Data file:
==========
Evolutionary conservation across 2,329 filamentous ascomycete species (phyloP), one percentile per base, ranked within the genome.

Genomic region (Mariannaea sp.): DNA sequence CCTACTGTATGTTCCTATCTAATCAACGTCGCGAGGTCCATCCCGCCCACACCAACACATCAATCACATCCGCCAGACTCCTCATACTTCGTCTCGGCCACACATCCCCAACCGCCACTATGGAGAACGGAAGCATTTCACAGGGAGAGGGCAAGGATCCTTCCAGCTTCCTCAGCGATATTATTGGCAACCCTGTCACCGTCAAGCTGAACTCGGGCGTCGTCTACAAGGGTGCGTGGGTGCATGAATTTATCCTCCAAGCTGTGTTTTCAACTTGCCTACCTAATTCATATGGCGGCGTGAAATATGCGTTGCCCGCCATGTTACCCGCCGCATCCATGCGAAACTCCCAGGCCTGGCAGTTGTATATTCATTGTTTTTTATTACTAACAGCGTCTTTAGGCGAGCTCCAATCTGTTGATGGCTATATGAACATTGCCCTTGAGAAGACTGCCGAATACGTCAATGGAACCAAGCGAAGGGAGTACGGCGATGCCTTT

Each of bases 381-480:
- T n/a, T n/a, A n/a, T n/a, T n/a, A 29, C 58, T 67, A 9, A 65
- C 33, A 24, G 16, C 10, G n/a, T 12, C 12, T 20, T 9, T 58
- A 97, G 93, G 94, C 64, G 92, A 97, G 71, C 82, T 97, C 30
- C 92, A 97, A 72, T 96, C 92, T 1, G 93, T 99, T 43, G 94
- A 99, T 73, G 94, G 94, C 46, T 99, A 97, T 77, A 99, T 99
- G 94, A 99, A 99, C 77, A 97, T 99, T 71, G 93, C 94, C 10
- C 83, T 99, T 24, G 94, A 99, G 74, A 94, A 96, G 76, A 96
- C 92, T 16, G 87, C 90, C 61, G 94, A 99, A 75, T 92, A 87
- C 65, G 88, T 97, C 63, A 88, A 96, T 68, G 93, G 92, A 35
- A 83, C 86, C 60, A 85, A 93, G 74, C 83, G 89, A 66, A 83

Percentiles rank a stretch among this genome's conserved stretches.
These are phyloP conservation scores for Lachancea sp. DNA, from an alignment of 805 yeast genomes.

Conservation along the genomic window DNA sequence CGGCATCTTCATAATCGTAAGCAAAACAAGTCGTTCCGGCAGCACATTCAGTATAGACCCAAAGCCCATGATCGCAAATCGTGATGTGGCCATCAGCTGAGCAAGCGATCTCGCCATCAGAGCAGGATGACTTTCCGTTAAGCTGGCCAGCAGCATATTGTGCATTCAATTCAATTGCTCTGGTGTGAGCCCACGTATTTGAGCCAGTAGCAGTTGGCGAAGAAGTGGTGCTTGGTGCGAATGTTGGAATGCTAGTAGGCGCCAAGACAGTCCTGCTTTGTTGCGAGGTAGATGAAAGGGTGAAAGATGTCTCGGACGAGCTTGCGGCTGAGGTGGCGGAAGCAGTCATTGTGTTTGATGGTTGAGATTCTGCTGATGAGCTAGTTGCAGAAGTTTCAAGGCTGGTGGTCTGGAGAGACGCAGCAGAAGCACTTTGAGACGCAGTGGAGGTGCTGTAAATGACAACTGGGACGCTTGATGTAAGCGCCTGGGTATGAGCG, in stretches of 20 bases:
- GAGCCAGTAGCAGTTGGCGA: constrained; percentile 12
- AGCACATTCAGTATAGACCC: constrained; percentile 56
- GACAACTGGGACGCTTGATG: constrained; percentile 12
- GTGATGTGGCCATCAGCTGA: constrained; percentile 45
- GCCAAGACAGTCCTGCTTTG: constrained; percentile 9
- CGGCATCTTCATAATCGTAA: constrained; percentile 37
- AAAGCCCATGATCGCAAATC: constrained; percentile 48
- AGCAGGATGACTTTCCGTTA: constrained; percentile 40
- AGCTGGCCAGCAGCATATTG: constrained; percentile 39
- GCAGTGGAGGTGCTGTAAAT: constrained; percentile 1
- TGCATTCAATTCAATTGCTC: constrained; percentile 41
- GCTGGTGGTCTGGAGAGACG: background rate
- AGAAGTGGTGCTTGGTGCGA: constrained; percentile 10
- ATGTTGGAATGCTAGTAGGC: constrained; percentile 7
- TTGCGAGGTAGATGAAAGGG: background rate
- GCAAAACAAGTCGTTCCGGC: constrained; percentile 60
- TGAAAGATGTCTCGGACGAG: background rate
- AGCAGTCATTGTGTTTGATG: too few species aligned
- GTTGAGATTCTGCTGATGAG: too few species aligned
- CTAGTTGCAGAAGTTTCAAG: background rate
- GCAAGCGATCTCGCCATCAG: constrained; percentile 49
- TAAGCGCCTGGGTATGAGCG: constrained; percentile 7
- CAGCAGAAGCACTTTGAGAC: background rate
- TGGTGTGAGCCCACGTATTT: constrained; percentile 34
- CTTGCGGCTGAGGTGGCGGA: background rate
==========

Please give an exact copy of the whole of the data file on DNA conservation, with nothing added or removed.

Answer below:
Evolutionary conservation across 2,329 filamentous ascomycete species (phyloP), one percentile per base, ranked within the genome.

Genomic region (Mariannaea sp.): DNA sequence CCTACTGTATGTTCCTATCTAATCAACGTCGCGAGGTCCATCCCGCCCACACCAACACATCAATCACATCCGCCAGACTCCTCATACTTCGTCTCGGCCACACATCCCCAACCGCCACTATGGAGAACGGAAGCATTTCACAGGGAGAGGGCAAGGATCCTTCCAGCTTCCTCAGCGATATTATTGGCAACCCTGTCACCGTCAAGCTGAACTCGGGCGTCGTCTACAAGGGTGCGTGGGTGCATGAATTTATCCTCCAAGCTGTGTTTTCAACTTGCCTACCTAATTCATATGGCGGCGTGAAATATGCGTTGCCCGCCATGTTACCCGCCGCATCCATGCGAAACTCCCAGGCCTGGCAGTTGTATATTCATTGTTTTTTATTACTAACAGCGTCTTTAGGCGAGCTCCAATCTGTTGATGGCTATATGAACATTGCCCTTGAGAAGACTGCCGAATACGTCAATGGAACCAAGCGAAGGGAGTACGGCGATGCCTTT

Each of bases 381-480:
- T n/a, T n/a, A n/a, T n/a, T n/a, A 29, C 58, T 67, A 9, A 65
- C 33, A 24, G 16, C 10, G n/a, T 12, C 12, T 20, T 9, T 58
- A 97, G 93, G 94, C 64, G 92, A 97, G 71, C 82, T 97, C 30
- C 92, A 97, A 72, T 96, C 92, T 1, G 93, T 99, T 43, G 94
- A 99, T 73, G 94, G 94, C 46, T 99, A 97, T 77, A 99, T 99
- G 94, A 99, A 99, C 77, A 97, T 99, T 71, G 93, C 94, C 10
- C 83, T 99, T 24, G 94, A 99, G 74, A 94, A 96, G 76, A 96
- C 92, T 16, G 87, C 90, C 61, G 94, A 99, A 75, T 92, A 87
- C 65, G 88, T 97, C 63, A 88, A 96, T 68, G 93, G 92, A 35
- A 83, C 86, C 60, A 85, A 93, G 74, C 83, G 89, A 66, A 83

Percentiles rank a stretch among this genome's conserved stretches.
These are phyloP conservation scores for Lachancea sp. DNA, from an alignment of 805 yeast genomes.

Conservation along the genomic window DNA sequence CGGCATCTTCATAATCGTAAGCAAAACAAGTCGTTCCGGCAGCACATTCAGTATAGACCCAAAGCCCATGATCGCAAATCGTGATGTGGCCATCAGCTGAGCAAGCGATCTCGCCATCAGAGCAGGATGACTTTCCGTTAAGCTGGCCAGCAGCATATTGTGCATTCAATTCAATTGCTCTGGTGTGAGCCCACGTATTTGAGCCAGTAGCAGTTGGCGAAGAAGTGGTGCTTGGTGCGAATGTTGGAATGCTAGTAGGCGCCAAGACAGTCCTGCTTTGTTGCGAGGTAGATGAAAGGGTGAAAGATGTCTCGGACGAGCTTGCGGCTGAGGTGGCGGAAGCAGTCATTGTGTTTGATGGTTGAGATTCTGCTGATGAGCTAGTTGCAGAAGTTTCAAGGCTGGTGGTCTGGAGAGACGCAGCAGAAGCACTTTGAGACGCAGTGGAGGTGCTGTAAATGACAACTGGGACGCTTGATGTAAGCGCCTGGGTATGAGCG, in stretches of 20 bases:
- GAGCCAGTAGCAGTTGGCGA: constrained; percentile 12
- AGCACATTCAGTATAGACCC: constrained; percentile 56
- GACAACTGGGACGCTTGATG: constrained; percentile 12
- GTGATGTGGCCATCAGCTGA: constrained; percentile 45
- GCCAAGACAGTCCTGCTTTG: constrained; percentile 9
- CGGCATCTTCATAATCGTAA: constrained; percentile 37
- AAAGCCCATGATCGCAAATC: constrained; percentile 48
- AGCAGGATGACTTTCCGTTA: constrained; percentile 40
- AGCTGGCCAGCAGCATATTG: constrained; percentile 39
- GCAGTGGAGGTGCTGTAAAT: constrained; percentile 1
- TGCATTCAATTCAATTGCTC: constrained; percentile 41
- GCTGGTGGTCTGGAGAGACG: background rate
- AGAAGTGGTGCTTGGTGCGA: constrained; percentile 10
- ATGTTGGAATGCTAGTAGGC: constrained; percentile 7
- TTGCGAGGTAGATGAAAGGG: background rate
- GCAAAACAAGTCGTTCCGGC: constrained; percentile 60
- TGAAAGATGTCTCGGACGAG: background rate
- AGCAGTCATTGTGTTTGATG: too few species aligned
- GTTGAGATTCTGCTGATGAG: too few species aligned
- CTAGTTGCAGAAGTTTCAAG: background rate
- GCAAGCGATCTCGCCATCAG: constrained; percentile 49
- TAAGCGCCTGGGTATGAGCG: constrained; percentile 7
- CAGCAGAAGCACTTTGAGAC: background rate
- TGGTGTGAGCCCACGTATTT: constrained; percentile 34
- CTTGCGGCTGAGGTGGCGGA: background rate